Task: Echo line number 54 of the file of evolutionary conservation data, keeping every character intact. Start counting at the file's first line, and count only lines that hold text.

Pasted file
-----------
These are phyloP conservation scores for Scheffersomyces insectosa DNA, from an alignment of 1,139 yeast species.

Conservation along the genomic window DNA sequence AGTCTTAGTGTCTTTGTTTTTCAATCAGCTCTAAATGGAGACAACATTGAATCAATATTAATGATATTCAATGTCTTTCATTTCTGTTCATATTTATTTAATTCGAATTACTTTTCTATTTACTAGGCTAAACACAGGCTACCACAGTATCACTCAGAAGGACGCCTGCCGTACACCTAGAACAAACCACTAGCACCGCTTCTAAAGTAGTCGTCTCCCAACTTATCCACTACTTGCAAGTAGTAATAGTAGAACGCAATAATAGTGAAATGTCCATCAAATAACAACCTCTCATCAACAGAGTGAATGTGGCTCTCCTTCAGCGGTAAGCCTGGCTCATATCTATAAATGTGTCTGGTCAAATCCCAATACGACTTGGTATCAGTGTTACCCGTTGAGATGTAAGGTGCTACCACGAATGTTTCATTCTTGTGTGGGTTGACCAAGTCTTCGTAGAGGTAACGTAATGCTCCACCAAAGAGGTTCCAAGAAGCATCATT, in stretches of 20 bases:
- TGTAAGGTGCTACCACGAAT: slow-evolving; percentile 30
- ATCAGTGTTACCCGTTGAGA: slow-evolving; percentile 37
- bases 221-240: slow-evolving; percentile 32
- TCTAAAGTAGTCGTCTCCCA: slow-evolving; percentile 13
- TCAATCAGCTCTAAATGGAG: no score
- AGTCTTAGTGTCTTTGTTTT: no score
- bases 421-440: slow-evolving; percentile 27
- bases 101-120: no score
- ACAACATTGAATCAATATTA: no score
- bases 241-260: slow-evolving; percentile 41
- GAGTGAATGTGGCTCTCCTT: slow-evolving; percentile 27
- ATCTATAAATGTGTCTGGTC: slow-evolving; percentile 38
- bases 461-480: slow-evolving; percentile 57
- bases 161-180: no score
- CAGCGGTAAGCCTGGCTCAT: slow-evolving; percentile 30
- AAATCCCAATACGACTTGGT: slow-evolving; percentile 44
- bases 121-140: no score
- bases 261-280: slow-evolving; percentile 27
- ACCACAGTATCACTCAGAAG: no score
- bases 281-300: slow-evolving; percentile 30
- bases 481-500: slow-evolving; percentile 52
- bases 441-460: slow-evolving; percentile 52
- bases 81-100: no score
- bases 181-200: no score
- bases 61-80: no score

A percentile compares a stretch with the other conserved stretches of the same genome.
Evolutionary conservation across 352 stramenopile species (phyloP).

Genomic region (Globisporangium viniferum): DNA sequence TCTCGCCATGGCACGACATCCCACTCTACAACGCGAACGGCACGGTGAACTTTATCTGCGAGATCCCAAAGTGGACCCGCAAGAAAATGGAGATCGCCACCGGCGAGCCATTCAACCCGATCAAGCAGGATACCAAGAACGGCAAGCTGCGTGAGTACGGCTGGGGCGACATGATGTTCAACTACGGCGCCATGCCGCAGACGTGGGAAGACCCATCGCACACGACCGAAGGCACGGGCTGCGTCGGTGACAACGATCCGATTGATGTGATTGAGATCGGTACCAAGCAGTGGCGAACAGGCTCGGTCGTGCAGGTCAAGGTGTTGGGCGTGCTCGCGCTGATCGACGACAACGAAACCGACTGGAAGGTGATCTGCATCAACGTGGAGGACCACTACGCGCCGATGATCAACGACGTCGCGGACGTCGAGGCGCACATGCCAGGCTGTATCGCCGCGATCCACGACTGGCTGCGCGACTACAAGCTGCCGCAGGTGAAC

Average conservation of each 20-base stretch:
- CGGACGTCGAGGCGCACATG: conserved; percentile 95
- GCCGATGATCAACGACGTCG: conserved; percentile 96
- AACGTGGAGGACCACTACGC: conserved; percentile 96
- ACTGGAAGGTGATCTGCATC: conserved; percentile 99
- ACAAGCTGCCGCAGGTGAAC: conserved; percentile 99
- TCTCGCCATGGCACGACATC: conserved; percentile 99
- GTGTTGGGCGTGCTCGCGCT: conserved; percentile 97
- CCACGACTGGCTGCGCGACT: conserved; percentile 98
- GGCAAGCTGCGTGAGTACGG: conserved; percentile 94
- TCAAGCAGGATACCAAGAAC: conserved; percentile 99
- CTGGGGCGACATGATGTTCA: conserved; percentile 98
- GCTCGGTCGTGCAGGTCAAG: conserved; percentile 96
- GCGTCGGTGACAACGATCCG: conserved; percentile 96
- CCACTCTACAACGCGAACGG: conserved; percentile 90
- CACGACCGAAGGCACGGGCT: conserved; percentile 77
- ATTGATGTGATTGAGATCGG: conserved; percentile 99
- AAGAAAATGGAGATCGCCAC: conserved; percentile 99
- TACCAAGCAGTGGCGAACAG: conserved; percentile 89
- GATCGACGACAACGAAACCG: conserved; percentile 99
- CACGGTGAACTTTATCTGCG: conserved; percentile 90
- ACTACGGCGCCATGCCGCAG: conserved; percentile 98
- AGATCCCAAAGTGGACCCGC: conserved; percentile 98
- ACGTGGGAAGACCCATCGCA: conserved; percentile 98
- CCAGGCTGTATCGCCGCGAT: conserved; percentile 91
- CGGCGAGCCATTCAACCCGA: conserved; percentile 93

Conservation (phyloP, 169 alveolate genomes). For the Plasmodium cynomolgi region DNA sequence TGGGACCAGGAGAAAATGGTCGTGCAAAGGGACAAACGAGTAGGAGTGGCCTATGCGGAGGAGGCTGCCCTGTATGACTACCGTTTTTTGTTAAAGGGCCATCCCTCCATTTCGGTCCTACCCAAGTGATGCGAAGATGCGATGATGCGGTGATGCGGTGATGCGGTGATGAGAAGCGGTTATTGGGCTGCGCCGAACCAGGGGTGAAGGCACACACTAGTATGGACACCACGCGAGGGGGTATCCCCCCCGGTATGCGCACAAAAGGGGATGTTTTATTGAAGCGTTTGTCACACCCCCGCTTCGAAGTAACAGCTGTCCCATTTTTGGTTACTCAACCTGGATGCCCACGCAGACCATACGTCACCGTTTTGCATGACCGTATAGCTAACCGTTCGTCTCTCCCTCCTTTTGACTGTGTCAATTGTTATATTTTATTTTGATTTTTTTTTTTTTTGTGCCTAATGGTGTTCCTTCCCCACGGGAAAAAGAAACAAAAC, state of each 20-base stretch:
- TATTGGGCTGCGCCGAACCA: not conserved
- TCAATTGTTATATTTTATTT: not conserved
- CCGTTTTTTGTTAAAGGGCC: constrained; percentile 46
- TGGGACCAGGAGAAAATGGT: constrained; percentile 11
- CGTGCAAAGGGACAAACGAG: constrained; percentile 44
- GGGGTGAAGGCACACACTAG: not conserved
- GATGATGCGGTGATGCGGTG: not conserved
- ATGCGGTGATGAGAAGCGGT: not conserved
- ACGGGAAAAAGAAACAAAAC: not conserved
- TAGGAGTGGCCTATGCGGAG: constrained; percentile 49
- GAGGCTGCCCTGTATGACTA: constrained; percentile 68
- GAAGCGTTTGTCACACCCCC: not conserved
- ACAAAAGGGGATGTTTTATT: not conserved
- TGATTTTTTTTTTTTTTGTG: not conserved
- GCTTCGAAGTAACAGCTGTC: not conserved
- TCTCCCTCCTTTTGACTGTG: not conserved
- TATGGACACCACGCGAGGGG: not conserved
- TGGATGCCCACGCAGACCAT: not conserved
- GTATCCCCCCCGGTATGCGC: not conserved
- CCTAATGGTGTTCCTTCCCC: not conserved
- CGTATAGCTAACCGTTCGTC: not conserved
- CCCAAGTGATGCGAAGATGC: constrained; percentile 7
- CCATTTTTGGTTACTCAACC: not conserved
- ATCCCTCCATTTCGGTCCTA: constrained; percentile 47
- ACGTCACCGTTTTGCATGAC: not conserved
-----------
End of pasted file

- ACGTGGGAAGACCCATCGCA: conserved; percentile 98